Hillary Clinton won Milwaukee 77% to 18% back in 2016, and polls leading up to this year’s election suggested Biden would do even better. So when Milwaukee reported all of its 170,000 absentee ballots all at once, it naturally caused a large spike in the graph for Wisconsin, with Biden receiving the majority of the new votes. But remember, it was not a spike just for Biden, so there’s no reason to suspect fraud. I agree that it would be suspicious if they reported that every absentee vote in Milwaukee was for Biden. But they didn’t, that’s just a lie intended to take advantage of people misunderstanding how election results are reported. There were Trump votes too, just far fewer than for Biden.
Like the last claim we examined, this one relies on people’s (understandably) incorrect intuition about how elections work. Because counting the votes take time, and news agencies want to keep our eyeballs on them with breathless updates on the tallies, many people look at the election like a horse race. First one candidate is ahead, then another…it’s very exciting! And indeed, it would be suspicious if halfway through the race one horse suddenly started running 75 miles per hour for a little while while the rest were stuck at normal speed.
But that’s not reality. When the polls closed, all the votes were already determined. They all existed already. The outcome was decided, and the candidates were not actually racing. We can actually count the votes in any order we want, and it is the order we count them in that determines the shape of the graph. Milwaukee could’ve chosen instead to count absentee votes in groups of 1000 every 15 minutes over the next 42 hours and the graph wouldn’t have had a big jump.
Thus, the order of counting doesn’t tell us anything about fraud. The whole moving-graphs “horse race” aspect of it is a human fiction. It’s not real; Biden had won Wisconsin when the polls closed, we just didn’t know it yet. If we could count the votes instantaneously none of these fraud claims would even exist, but the outcome would be the same.
Normally there’s not as much opportunity for the horse race aspect to confuse people as much because vote counts have happened faster. But 2020 has conspired to take us back to an earlier, slower time for elections (albeit with the instant media access we have today). Which brings me to the next claim…
Claim 3: The delay in vote counts is evidence of fraud
This claim doesn’t have as singular a source as the last two, and I’ve seen it in many forms. I’d like to address a few representative versions.
Apologies for the quality of this first one, it is a screenshot of someone else’s camera shot of a screen of the tweet. That’s how you can tell it’s a reliable primary source.
I’ve seen this screenshot passed around over and over on Facebook the last few days. This person is supposedly an election official in Michigan. Of course, when I looked at Twitter I found a protected profile for someone supposedly from Indiana:
But I’ll ignore that for the purposes of this discussion. Sand(ra/i) says that any votes cast after 8:00 on Election Day are “not valid”, and that “any votes counted after midnight are fraud”. She also alludes to Claim 1, the Great Shiawassee County Extra-Zero Caper.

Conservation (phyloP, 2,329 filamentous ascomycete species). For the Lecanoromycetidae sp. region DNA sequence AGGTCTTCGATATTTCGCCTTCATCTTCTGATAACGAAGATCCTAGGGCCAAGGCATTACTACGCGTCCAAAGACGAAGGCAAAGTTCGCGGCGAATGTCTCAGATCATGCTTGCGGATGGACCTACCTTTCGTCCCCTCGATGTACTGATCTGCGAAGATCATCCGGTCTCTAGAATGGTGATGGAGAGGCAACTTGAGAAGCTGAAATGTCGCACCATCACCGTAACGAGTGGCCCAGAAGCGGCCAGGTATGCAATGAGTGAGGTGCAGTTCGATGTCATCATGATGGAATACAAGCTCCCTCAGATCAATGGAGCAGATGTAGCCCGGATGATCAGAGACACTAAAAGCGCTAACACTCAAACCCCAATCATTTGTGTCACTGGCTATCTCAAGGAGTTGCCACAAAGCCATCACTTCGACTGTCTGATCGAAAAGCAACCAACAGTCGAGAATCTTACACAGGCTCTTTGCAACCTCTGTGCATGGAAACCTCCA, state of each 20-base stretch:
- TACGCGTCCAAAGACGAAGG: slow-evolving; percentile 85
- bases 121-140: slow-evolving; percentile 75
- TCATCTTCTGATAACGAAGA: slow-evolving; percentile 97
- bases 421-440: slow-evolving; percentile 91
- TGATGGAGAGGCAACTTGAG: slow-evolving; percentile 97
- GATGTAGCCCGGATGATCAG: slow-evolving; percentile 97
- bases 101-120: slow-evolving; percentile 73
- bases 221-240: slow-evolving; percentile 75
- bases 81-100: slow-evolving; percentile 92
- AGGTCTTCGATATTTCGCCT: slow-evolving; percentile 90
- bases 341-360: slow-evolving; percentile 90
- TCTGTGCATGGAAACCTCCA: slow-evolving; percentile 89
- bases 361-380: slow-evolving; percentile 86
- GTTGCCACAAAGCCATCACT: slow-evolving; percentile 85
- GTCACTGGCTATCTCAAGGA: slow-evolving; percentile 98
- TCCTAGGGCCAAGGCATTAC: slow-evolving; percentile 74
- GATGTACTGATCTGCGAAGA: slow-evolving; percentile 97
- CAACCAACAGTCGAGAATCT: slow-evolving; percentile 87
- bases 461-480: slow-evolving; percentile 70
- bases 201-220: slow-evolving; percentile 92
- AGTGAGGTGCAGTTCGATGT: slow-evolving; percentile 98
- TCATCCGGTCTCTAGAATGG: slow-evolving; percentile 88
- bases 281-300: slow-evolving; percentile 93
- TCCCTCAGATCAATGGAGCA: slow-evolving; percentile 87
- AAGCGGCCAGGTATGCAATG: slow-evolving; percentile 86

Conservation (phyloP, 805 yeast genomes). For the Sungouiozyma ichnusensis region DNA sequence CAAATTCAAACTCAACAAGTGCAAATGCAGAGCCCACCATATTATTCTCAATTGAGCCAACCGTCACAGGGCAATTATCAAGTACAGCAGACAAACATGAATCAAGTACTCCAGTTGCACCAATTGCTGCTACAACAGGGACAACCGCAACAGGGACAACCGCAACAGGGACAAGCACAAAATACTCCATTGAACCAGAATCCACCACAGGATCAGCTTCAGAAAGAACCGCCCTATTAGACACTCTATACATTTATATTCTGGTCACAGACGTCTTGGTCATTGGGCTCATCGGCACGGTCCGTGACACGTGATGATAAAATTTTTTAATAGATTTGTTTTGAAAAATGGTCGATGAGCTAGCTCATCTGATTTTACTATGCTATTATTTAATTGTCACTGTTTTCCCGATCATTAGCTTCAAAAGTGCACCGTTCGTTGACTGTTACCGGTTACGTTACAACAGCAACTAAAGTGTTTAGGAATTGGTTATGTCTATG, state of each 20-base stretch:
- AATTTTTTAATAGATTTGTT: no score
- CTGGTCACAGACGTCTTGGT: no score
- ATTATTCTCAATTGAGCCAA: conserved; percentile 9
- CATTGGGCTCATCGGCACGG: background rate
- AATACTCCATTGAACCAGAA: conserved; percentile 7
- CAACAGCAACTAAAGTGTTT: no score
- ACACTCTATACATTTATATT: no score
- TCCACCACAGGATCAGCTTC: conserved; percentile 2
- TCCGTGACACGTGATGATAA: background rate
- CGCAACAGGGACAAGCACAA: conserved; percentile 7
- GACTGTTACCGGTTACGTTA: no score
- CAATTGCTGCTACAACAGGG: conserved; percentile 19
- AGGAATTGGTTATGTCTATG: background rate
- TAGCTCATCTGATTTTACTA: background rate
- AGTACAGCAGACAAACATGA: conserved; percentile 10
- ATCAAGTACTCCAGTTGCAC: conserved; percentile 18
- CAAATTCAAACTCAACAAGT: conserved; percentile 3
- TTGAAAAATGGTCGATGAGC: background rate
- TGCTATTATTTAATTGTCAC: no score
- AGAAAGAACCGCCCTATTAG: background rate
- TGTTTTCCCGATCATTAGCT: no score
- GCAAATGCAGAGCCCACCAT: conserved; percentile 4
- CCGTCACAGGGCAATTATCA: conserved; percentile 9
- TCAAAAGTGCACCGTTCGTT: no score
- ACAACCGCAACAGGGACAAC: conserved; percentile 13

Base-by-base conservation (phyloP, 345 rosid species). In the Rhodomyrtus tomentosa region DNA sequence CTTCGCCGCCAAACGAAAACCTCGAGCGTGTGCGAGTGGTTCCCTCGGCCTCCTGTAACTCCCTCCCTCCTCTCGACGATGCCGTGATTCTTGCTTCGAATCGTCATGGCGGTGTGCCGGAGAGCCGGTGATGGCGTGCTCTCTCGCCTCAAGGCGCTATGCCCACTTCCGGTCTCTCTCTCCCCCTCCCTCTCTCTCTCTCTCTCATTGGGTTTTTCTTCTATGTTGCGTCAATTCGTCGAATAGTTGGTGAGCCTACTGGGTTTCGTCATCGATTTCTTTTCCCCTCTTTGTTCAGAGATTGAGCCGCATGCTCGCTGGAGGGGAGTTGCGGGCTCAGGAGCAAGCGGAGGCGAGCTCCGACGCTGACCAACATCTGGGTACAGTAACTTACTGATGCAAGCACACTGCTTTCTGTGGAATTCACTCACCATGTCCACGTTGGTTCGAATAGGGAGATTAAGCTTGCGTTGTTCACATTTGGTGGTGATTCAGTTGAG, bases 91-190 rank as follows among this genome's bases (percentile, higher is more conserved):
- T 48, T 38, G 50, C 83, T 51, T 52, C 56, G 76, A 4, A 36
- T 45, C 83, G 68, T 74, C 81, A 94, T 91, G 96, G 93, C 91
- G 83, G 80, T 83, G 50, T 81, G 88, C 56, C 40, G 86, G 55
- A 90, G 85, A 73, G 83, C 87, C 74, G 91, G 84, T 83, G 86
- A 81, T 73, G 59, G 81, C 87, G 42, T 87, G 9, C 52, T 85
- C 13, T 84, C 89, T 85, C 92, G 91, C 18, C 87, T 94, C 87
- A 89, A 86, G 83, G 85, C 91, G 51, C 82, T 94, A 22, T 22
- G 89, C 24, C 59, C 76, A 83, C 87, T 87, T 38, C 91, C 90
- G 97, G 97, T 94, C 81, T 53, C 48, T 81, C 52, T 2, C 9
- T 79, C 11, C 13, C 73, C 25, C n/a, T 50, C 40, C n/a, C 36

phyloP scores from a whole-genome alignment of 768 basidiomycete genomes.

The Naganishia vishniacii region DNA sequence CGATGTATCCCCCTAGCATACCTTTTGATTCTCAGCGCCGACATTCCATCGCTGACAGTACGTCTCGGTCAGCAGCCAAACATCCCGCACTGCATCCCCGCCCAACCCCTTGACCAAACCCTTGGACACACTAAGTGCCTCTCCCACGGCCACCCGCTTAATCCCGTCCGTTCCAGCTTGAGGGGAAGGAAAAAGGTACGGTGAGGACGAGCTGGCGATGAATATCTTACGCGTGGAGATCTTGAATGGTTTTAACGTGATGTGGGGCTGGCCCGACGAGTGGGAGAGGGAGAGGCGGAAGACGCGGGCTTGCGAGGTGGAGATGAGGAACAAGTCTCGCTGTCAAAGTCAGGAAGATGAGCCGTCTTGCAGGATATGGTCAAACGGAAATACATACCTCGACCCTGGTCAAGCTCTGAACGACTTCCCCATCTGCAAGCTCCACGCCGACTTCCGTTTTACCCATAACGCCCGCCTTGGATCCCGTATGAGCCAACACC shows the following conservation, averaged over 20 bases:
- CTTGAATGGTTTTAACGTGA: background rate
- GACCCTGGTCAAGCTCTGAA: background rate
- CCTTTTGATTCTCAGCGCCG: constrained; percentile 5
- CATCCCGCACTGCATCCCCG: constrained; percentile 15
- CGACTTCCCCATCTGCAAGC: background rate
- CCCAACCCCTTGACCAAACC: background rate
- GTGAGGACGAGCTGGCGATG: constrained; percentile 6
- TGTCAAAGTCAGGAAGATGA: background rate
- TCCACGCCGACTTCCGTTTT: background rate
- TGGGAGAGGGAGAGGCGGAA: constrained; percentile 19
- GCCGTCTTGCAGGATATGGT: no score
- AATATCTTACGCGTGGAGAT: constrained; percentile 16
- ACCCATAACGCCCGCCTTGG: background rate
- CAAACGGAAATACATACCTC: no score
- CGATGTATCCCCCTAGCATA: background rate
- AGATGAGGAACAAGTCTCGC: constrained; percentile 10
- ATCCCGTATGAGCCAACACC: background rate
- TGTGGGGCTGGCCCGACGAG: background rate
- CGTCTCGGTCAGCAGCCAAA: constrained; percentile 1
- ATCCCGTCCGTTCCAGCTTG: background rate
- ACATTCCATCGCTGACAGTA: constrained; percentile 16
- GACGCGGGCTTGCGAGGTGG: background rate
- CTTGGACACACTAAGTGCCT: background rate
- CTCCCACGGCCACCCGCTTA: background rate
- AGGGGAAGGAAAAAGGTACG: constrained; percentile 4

She seems to be implying that things should’ve been all wrapped up before midnight in order to be valid. Now, I can imagine a world in which that’s possible, but there are several things working against Michigan election officials.
First, and most obviously, the pandemic has massively expanded the use of mail-in ballots. I suppose this wouldn’t be an issue of a state required that all mail-in ballots be received by say, the day of the election at 6AM, and didn’t have that many of them. Michigan does in fact require that mailed ballots be received by the day of the election, albeit by 8:00 PM, making a complete count by midnight a tall order.
But surely they could get a head start on people mailing them in early? You’d think so, except that the GOP passed legislation preventing Michigan from counting any mail-in ballots until the day before the election. Incidentally, similar GOP-backed laws in Pennsylvania and Wisconsin, both critical swing states, prevented any mail-in ballot counting until Election Day itself.
So it turns out it’s a bit disingenuous for Republicans to complain about mail-in vote counting delays given that their own party has been a key factor in tying the hands of local election officials.
Before we move on from Sand(ra/i), I would be remiss if I didn’t link to my new favorite YouTube video about how she’s “a self-educated watercolourist from Holland, Michigan who has made momentous progress in a brief timeframe”. Every day I understand the Internet a little less, but I feel like that video must be scamming me somehow when I watch it.
Another claim I see is that bigger states like California have managed to count things right away, so why can’t Michigan et al?
As in the prior example, it seems a little disingenuous to complain when part of what California has going for it is that their state government didn’t prevent local elections officials from counting mail-in ballots before Election Day. But leaving that out, this one goes back to the issue of laypeople not understanding how elections work in the US.
It turns out that when this commenter made this complaint California was actually sitting at 77% of precincts reporting, versus 95% for Pennsylvania, the swing state in question in this particular discussion. So in fact, big ol’ California was actually behind, and had not “post[ed] their results almost instantaneously”.